Tonight at 19h30 on BBC Two, and again on Wednesday night, James May, Kate Humble and Ant Anstead will broadcast for an hour from the Mini plant in Oxford. For anyone with a passing interest in the automotive industry - or just manufacturing in general - it promises to be gripping viewing.

As with all car manufacturing plants, Mini’s facility in Oxford is a jaw-dropping place to visit. Watching machines interact with men and metal to create something as complex as a car is one of the most amazing things I’ve watched - but also one that I’ve never seen adequately conveyed either on film or in writing.

That’s because none of the numbers, amazing though they are, ever do justice to the sheer artistry and wizardry that goes into making a car, both from the automated robots and the men and women who work around them. Watching a plant in full swing is like watching a particularly brutal form of ballet and is as much an assault on the senses as it is your brain.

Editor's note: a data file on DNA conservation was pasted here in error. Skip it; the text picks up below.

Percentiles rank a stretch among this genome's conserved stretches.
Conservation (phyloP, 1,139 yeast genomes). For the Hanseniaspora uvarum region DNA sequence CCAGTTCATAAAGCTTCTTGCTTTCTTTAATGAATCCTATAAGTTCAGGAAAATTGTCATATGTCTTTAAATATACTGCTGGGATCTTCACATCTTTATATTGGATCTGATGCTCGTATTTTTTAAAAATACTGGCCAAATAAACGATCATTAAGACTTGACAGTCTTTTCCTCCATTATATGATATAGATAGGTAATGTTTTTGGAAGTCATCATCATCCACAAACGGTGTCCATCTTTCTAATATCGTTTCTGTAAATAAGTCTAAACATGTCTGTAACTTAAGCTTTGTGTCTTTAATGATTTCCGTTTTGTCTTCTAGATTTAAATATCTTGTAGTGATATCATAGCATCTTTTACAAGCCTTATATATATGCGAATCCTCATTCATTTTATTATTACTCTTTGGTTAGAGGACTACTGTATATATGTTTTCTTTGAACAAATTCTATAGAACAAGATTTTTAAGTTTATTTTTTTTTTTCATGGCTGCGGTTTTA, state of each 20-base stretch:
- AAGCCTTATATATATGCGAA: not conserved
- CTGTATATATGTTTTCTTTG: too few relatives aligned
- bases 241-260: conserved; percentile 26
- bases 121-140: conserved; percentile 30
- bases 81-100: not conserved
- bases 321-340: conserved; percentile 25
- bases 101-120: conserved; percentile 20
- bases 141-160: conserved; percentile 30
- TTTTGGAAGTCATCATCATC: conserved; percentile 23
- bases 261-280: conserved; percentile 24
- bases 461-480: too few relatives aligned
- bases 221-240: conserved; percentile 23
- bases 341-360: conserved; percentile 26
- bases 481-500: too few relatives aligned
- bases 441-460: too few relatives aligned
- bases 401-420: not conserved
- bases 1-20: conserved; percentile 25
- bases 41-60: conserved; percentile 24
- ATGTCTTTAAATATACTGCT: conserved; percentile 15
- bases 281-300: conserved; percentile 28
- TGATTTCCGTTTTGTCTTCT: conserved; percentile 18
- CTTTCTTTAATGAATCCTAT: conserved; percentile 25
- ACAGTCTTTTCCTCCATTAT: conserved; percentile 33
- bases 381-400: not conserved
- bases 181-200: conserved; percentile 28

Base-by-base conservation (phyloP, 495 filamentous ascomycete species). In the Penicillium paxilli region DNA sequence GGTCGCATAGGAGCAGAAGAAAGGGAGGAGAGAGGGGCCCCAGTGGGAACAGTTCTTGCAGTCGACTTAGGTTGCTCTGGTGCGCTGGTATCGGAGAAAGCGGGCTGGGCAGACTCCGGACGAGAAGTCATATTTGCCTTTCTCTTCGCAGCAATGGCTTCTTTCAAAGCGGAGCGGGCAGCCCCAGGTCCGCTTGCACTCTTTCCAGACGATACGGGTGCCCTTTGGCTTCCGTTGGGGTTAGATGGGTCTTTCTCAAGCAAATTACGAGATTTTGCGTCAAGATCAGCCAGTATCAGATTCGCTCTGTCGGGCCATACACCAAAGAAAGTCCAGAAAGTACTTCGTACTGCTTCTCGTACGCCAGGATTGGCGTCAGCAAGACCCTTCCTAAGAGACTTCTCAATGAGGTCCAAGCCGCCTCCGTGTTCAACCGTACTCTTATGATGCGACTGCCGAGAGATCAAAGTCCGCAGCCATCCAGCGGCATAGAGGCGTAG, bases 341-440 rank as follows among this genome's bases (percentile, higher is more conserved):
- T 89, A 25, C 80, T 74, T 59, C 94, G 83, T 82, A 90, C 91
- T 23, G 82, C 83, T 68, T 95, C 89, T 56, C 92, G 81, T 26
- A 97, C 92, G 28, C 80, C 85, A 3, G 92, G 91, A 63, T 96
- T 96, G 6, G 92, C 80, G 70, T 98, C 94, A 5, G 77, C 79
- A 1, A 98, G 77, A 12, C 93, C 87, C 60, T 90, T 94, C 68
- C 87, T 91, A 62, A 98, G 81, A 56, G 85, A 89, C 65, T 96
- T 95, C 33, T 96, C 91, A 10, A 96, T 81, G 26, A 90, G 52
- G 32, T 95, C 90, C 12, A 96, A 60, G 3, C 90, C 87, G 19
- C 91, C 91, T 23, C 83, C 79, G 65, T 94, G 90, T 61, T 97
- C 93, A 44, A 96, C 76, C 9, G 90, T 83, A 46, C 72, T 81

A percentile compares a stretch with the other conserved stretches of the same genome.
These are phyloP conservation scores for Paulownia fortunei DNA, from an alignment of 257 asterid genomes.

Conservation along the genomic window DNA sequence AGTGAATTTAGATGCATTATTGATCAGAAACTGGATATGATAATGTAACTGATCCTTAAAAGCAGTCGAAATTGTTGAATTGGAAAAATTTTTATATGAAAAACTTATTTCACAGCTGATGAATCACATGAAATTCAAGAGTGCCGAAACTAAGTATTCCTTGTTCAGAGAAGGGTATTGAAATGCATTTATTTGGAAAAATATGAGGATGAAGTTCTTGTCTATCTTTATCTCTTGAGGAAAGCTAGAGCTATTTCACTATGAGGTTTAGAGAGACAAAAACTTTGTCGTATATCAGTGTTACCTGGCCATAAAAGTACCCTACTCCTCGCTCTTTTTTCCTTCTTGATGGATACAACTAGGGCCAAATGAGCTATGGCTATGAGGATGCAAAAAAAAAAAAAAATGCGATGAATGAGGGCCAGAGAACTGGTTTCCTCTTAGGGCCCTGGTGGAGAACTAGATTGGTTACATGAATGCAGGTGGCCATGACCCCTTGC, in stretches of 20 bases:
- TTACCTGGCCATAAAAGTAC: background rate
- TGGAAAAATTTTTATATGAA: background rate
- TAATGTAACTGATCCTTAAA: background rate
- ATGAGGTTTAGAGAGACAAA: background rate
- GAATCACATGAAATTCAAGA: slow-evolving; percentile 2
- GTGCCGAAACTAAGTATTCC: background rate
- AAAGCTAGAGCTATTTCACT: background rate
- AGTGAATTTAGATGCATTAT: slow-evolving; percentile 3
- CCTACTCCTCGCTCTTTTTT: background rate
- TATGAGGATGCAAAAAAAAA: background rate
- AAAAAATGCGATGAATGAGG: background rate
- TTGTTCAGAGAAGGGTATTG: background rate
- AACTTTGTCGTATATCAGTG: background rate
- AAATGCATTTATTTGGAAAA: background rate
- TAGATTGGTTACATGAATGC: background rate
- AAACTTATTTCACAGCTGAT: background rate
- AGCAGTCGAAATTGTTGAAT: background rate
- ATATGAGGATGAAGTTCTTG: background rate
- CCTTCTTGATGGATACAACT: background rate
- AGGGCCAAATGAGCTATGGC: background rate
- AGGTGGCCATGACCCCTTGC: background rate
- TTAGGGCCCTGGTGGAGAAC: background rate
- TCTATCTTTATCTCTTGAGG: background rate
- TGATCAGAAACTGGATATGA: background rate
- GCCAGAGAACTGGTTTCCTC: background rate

I’m delighted that the BBC is tackling this subject live. Others have tried to tell a similar story in a polished, finely edited film, but to my mind that kind of production can never convey the real sights and sounds of these amazing facilities, which somehow turn cars out night and day without normally raising a ripple of interest. While I fully expect the presentation to be slickly scripted and roll without a hitch, I’m also hoping that the live element mixes in some of the shock and awe as the machinery hammers away and sparks fly from the welding robots.